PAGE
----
Warning that violence will never bring peace, Pope Francis urged all sides to do all they can to foster dialogue in the Middle East.
“I am very worried about the intensifying tensions in the Holy Land and the Middle East and about the spiral of violence that increasingly leads away from the path of peace, dialogue and negotiations,” he said in an appeal May 16 during his general audience in St Peter’s Square.
The Associated Press reported that on May 14, the same day the United States was inaugurating its embassy in Jerusalem, Israeli forces shot and killed 57 Palestinians and injured more than 2,700 people during mass protests along the Gaza border. In addition, a baby died from tear gas inhalation, the Gaza Health Ministry said, bringing the death toll to 58.
Expressing his sadness for those killed and injured, and prayers for all who are suffering, the Pope underlined that violence is never of any use for bringing peace.
“War is called war, violence is called violence,” he said.
“I invite all those involved and the international community to renew their commitment so that dialogue, justice and peace may prevail,” he said, before leading the thousands of people gathered in the square in praying the “Hail Mary.”
The Pope then sent his good wishes to all Muslims at the start of the month of Ramadan. “May this special time of prayer and fasting help in walking the path of God, which is the path of peace,” he said.
Earlier, the head of Jerusalem’s Latin Patriarchate called for prayers for peace as the world witnesses “another outburst of hatred and violence, which is once again bleeding all over the Holy Land.”
“We need to pray more for peace and our conversion and for all,” said Archbishop Pierbattista Pizzaballa, apostolic administrator of the patriarchate, or diocese.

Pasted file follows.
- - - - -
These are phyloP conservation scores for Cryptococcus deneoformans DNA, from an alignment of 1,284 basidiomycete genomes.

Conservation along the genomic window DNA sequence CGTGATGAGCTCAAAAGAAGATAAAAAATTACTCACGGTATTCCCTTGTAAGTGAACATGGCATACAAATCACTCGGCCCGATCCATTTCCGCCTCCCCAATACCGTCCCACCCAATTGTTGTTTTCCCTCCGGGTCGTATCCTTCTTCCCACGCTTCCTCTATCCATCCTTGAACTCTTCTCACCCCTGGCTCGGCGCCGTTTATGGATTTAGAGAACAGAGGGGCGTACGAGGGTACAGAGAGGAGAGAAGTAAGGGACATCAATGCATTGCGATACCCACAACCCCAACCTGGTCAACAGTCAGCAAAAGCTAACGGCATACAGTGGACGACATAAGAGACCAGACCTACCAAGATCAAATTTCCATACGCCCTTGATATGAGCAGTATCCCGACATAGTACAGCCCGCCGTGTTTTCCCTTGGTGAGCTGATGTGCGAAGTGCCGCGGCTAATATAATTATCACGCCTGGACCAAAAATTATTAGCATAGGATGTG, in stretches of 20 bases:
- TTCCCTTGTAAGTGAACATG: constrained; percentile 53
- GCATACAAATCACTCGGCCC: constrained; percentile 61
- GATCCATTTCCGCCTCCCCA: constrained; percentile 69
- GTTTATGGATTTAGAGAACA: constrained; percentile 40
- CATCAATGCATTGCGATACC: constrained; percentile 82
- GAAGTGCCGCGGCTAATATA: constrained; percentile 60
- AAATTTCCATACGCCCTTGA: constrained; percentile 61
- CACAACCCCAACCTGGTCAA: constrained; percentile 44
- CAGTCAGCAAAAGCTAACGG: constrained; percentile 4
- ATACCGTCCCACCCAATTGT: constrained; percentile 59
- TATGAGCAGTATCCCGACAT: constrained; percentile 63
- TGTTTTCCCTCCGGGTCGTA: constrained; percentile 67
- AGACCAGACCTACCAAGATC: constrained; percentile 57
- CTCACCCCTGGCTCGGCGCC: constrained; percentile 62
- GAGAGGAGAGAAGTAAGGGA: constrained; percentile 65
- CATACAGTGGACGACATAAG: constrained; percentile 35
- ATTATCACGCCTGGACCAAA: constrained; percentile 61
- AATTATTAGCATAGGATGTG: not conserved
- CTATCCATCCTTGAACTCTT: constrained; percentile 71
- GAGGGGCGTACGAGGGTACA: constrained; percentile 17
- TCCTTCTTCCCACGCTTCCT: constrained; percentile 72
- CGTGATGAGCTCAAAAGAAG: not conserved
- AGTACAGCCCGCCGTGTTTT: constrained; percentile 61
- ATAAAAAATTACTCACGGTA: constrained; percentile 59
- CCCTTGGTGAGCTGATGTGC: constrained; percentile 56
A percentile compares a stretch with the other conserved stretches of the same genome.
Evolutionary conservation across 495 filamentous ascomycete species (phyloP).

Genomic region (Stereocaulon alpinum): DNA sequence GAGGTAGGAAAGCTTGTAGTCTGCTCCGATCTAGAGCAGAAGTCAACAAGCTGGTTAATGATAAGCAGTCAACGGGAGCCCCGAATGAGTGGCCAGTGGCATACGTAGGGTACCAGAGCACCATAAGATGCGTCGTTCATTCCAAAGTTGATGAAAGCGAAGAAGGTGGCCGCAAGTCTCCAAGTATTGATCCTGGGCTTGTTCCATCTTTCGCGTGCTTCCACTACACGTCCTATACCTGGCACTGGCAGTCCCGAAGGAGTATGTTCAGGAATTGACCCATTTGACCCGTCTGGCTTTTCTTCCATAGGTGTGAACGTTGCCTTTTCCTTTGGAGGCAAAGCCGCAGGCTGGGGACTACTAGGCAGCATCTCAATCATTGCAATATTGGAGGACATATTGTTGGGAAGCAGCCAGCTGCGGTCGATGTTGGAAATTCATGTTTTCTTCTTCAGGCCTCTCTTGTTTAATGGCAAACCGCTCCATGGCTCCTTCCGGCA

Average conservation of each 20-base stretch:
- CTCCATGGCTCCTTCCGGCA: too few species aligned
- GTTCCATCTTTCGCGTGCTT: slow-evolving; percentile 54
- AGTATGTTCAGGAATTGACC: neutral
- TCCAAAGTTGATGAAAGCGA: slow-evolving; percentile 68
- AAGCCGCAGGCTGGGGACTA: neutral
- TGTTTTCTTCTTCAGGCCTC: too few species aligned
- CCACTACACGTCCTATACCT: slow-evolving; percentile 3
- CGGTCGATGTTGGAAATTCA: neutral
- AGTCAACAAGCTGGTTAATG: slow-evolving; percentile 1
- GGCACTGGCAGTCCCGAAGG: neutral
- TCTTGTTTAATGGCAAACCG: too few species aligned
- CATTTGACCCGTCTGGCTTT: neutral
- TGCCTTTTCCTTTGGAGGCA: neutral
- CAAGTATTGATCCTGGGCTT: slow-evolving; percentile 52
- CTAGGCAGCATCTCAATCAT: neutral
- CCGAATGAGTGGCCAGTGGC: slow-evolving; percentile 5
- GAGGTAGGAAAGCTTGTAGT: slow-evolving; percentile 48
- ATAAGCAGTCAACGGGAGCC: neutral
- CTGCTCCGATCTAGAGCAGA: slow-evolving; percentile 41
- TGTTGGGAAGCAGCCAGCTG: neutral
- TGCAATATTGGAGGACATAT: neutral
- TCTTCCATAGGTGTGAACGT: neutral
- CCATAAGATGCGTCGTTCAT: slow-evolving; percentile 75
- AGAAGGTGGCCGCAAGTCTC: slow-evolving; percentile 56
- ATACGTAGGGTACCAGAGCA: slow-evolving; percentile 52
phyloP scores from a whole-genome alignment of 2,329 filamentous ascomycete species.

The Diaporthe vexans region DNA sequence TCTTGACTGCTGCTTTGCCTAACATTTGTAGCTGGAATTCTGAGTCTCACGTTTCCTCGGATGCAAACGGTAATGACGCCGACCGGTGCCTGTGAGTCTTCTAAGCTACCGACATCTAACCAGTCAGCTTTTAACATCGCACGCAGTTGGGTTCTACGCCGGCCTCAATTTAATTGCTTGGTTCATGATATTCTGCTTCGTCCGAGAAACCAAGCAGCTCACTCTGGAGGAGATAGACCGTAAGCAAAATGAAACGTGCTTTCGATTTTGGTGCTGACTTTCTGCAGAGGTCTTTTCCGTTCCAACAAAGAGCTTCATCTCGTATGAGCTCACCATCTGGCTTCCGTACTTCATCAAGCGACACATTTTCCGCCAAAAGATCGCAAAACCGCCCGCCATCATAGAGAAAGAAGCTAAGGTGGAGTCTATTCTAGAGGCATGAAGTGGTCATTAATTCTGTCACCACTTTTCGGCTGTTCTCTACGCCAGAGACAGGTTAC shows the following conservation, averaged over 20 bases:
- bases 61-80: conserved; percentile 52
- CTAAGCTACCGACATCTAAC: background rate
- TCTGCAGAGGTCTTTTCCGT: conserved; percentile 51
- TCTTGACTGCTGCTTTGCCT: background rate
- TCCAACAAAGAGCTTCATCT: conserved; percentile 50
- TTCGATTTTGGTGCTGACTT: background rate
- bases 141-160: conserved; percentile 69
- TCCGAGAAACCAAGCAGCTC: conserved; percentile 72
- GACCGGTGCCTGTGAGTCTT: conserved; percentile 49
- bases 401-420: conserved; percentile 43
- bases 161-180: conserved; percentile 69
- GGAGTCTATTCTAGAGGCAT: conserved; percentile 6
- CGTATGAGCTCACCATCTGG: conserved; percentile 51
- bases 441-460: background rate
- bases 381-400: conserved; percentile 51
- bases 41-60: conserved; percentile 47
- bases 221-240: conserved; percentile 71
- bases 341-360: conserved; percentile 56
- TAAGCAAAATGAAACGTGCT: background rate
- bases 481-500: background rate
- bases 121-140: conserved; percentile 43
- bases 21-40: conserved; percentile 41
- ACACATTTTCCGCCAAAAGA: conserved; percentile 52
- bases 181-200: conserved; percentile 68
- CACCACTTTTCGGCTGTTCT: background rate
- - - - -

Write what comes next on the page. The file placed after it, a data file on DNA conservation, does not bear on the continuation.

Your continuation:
“The lives of so many young people have once again been shut down and hundreds of families are mourning their loved ones, dead or wounded,” said the statement May 15 from Archbishop Pizzaballa. “As in a kind of vicious circle, we must condemn all forms of violence, any cynical use of human lives and disproportionate violence. Once again we are forced by circumstances to plead and cry out for justice and peace!”
He announced that on May 19, the eve of Pentecost, the church would hold a prayer vigil at the Church of St Stephen at L’Ecole Biblique. He asked the entire diocese to dedicate a day of prayer and fasting for the peace of Jerusalem and that the liturgy on Pentecost be dedicated to prayer for peace.
“We must truly pray to the Spirit to change our hearts to better understand his will and to give us the strength to continue to work for justice and peace,” the archbishop said.
Palestinians claim Jerusalem as their capital and now feel that, with its embassy there, the U.S. cannot be a fair broker in the peace process with Israel.
Many Israelis see opening the embassy as the long-awaited official recognition of Jerusalem as their capital and the fulfillment of a promise made by numerous U.S. presidents to move the building from Tel Aviv.
The Assembly of Catholic Ordinaries of the Holy Land, which includes Archbishop Pizzaballa and bishops of the Eastern Catholic churches in the region, reiterated the Catholic Church’s position that moving the U.S. embassy and “any unilateral move or decision about the Holy City of Jerusalem doesn’t contribute to advancing the long-awaited peace between Israelis and Palestinians.”
“We believe that there is no reason that could prevent the city from being the capital of Israel and Palestine, but this should be done through negotiation and mutual respect,” said the statement from the assembly May 15.
The Catholic leaders also said the deaths and injuries along the Israeli-Gaza border “or most of them, could have been avoided if non-lethal tools had been used by the Israeli forces.”
The assembly called on “all parties involved to avoid use of violence and to find ways to end siege imposed on about 2 million Palestinians in Gaza Strip as soon as possible.”
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